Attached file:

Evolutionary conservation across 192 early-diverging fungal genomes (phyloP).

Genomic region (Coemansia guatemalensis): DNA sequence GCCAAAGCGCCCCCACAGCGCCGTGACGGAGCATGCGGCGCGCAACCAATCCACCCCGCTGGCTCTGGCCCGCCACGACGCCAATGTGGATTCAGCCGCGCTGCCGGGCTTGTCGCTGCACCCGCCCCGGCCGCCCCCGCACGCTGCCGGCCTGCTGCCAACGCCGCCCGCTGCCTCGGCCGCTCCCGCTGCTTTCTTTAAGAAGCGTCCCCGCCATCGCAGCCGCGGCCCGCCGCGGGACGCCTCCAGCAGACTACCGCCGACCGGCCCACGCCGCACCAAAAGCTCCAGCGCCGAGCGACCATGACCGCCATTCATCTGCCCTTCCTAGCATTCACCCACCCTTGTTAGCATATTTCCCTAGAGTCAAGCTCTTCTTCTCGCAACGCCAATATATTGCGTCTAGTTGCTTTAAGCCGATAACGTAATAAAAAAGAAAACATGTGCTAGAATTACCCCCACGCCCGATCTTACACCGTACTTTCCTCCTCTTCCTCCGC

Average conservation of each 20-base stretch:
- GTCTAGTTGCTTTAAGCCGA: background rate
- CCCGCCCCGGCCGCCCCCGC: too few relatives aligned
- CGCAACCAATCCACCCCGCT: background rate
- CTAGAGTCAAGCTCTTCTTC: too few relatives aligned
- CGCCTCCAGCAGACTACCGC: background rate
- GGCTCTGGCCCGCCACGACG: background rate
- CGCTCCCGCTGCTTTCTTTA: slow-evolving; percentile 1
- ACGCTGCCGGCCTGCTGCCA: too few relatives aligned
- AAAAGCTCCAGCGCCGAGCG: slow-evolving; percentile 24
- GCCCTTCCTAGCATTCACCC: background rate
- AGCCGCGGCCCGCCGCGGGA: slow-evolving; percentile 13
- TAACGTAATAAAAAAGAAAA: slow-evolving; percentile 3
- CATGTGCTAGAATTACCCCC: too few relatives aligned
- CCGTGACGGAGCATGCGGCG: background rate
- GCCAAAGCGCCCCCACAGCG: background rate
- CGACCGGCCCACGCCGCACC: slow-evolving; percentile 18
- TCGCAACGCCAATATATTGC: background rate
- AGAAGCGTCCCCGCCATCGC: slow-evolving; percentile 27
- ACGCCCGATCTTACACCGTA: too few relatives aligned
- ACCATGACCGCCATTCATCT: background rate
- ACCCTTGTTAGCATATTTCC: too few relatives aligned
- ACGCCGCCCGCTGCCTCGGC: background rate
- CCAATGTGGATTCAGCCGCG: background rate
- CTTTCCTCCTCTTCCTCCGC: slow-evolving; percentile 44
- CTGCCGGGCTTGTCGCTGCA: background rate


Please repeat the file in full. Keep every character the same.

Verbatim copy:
Evolutionary conservation across 192 early-diverging fungal genomes (phyloP).

Genomic region (Coemansia guatemalensis): DNA sequence GCCAAAGCGCCCCCACAGCGCCGTGACGGAGCATGCGGCGCGCAACCAATCCACCCCGCTGGCTCTGGCCCGCCACGACGCCAATGTGGATTCAGCCGCGCTGCCGGGCTTGTCGCTGCACCCGCCCCGGCCGCCCCCGCACGCTGCCGGCCTGCTGCCAACGCCGCCCGCTGCCTCGGCCGCTCCCGCTGCTTTCTTTAAGAAGCGTCCCCGCCATCGCAGCCGCGGCCCGCCGCGGGACGCCTCCAGCAGACTACCGCCGACCGGCCCACGCCGCACCAAAAGCTCCAGCGCCGAGCGACCATGACCGCCATTCATCTGCCCTTCCTAGCATTCACCCACCCTTGTTAGCATATTTCCCTAGAGTCAAGCTCTTCTTCTCGCAACGCCAATATATTGCGTCTAGTTGCTTTAAGCCGATAACGTAATAAAAAAGAAAACATGTGCTAGAATTACCCCCACGCCCGATCTTACACCGTACTTTCCTCCTCTTCCTCCGC

Average conservation of each 20-base stretch:
- GTCTAGTTGCTTTAAGCCGA: background rate
- CCCGCCCCGGCCGCCCCCGC: too few relatives aligned
- CGCAACCAATCCACCCCGCT: background rate
- CTAGAGTCAAGCTCTTCTTC: too few relatives aligned
- CGCCTCCAGCAGACTACCGC: background rate
- GGCTCTGGCCCGCCACGACG: background rate
- CGCTCCCGCTGCTTTCTTTA: slow-evolving; percentile 1
- ACGCTGCCGGCCTGCTGCCA: too few relatives aligned
- AAAAGCTCCAGCGCCGAGCG: slow-evolving; percentile 24
- GCCCTTCCTAGCATTCACCC: background rate
- AGCCGCGGCCCGCCGCGGGA: slow-evolving; percentile 13
- TAACGTAATAAAAAAGAAAA: slow-evolving; percentile 3
- CATGTGCTAGAATTACCCCC: too few relatives aligned
- CCGTGACGGAGCATGCGGCG: background rate
- GCCAAAGCGCCCCCACAGCG: background rate
- CGACCGGCCCACGCCGCACC: slow-evolving; percentile 18
- TCGCAACGCCAATATATTGC: background rate
- AGAAGCGTCCCCGCCATCGC: slow-evolving; percentile 27
- ACGCCCGATCTTACACCGTA: too few relatives aligned
- ACCATGACCGCCATTCATCT: background rate
- ACCCTTGTTAGCATATTTCC: too few relatives aligned
- ACGCCGCCCGCTGCCTCGGC: background rate
- CCAATGTGGATTCAGCCGCG: background rate
- CTTTCCTCCTCTTCCTCCGC: slow-evolving; percentile 44
- CTGCCGGGCTTGTCGCTGCA: background rate